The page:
Since I watched the interview live, my thoughts were not affected by any potentially biased reporting on the incident, and I consequently agreed with Durant’s comments. I could form my opinion on Durant’s comments, and I agree with him. As in the example from Sports Illustrated, many publications twist every little detail that an athlete admits, and try to tear them down with their words.

Durant is extremely sought-after within the league, so some speculation about his future team is expected and he knows that. Durant understands that he must address journalists’ questions; the NBA makes money through media rights and pays him with that money. However, as Stephen Curry explained while defending his teammate, Durant is tired of not having control over how his voice is portrayed to the public. Every day, reporters make inaccurate claims about what they heard from an “insider source close to Durant.” It’s no surprise that Durant no longer trusts publications as he once did.

But journalists are just doing their job. They are conveying “insider information” to the public. They are giving readers stories. In fact, a reporter actually defended his questioning during Durant’s interview on Feb. 6 by referring to demands from basketball followers.

“We’re all getting questions from fans about ‘What’s wrong with Kevin?’” the reporter said.

Nowadays, people have lost interest in reading analysis on the actual game. They care more about the conflicts and tension between players or teams, so writers dig deeper into those.

Right before Durant’s press conference, the Warriors demolished the Spurs, winning by 39 points. The team had a 49-point third quarter, a phenomenal shooting night, and 42 assists, of which Durant dished nine. Unsurprisingly, not a single reporter asked about the game, because they were more interested in finding more clues about Durant’s pending free agency decision, which he has yet to publicly reveal. When a reporter finally asked about the game, he stuttered while addressing Durant. The question was unusually generic, and the answer was obvious if you paid attention to the game. Overall, the instance was awkward, forced and ingenuine. Deliberately ignoring the question, Durant got up and left the room.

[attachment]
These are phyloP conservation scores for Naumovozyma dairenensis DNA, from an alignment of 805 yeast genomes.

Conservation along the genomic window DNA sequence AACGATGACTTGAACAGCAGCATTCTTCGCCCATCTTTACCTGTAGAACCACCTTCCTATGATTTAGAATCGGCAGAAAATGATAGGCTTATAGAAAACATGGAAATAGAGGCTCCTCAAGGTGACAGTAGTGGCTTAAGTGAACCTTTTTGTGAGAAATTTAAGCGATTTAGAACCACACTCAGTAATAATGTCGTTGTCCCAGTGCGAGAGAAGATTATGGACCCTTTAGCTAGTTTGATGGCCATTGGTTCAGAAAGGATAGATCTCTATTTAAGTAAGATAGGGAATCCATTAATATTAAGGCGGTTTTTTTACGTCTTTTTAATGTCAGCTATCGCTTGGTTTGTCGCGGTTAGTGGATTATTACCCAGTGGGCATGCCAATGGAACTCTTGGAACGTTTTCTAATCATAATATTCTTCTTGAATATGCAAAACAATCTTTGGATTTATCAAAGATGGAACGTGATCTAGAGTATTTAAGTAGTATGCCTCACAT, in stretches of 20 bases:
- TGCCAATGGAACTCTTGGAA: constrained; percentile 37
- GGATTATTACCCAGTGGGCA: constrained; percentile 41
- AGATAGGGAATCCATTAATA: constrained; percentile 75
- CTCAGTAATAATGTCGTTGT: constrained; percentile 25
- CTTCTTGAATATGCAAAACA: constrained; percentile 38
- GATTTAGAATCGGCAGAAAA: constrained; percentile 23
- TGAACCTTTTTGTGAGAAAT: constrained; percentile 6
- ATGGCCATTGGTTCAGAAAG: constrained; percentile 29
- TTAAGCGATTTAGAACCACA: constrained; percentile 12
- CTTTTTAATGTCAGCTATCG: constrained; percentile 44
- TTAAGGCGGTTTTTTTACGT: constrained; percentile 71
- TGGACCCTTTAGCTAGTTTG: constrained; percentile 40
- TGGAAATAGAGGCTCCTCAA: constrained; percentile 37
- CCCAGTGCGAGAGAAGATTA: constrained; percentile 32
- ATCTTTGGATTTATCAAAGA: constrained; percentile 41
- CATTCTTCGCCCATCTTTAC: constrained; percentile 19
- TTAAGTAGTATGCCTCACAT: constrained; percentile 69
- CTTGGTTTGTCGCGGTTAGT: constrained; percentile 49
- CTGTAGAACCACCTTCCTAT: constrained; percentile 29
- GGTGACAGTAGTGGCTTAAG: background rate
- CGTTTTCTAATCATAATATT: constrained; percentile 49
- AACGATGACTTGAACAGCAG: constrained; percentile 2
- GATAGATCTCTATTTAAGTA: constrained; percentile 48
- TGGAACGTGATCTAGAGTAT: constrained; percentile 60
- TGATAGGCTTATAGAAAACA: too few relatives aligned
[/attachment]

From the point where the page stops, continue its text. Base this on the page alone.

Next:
“All right. I’m done,” Durant said. “You know you don’t care about that.”

Durant’s response to the reporter highlights how fans’ desire for drama has created this volatile and uncomfortable environment for the players. Warriors’ head coach Steve Kerr discussed how he and the players have learned to accept fans’ intense interest and passion for watching star players switching teams, but they should not have to do so. The NBA is not supposed to be a “soap opera”, as Kerr described it. Players are not fictional characters. They are human, and the constant rumours swirling around them hurt. They have worked day in and day out to reach the skill-level they are at, to inspire us and to give us the joy of watching professional basketball. The least we can do to respect them is appreciate the beauty in the game itself rather than the drama surrounding it.

Durant slam-dunked in our faces with his comments. Whether by breaking down the footage of his interview, or by simply remembering to get out of his way, we must learn from our mistakes so that we are not posterized by a player again. As basketball fans, we should thrive less on gossip and focus on the actual game. If we do so, NBA coverage will include more about how a team plays than the tension between players. Publications will be less likely to distort an athlete’s words. Therefore, it is our responsibility to help restore the NBA’s positive atmosphere: one where athletes feel comfortable sharing their thoughts with us fans.

This story was originally published on The Epic on February 27, 2019.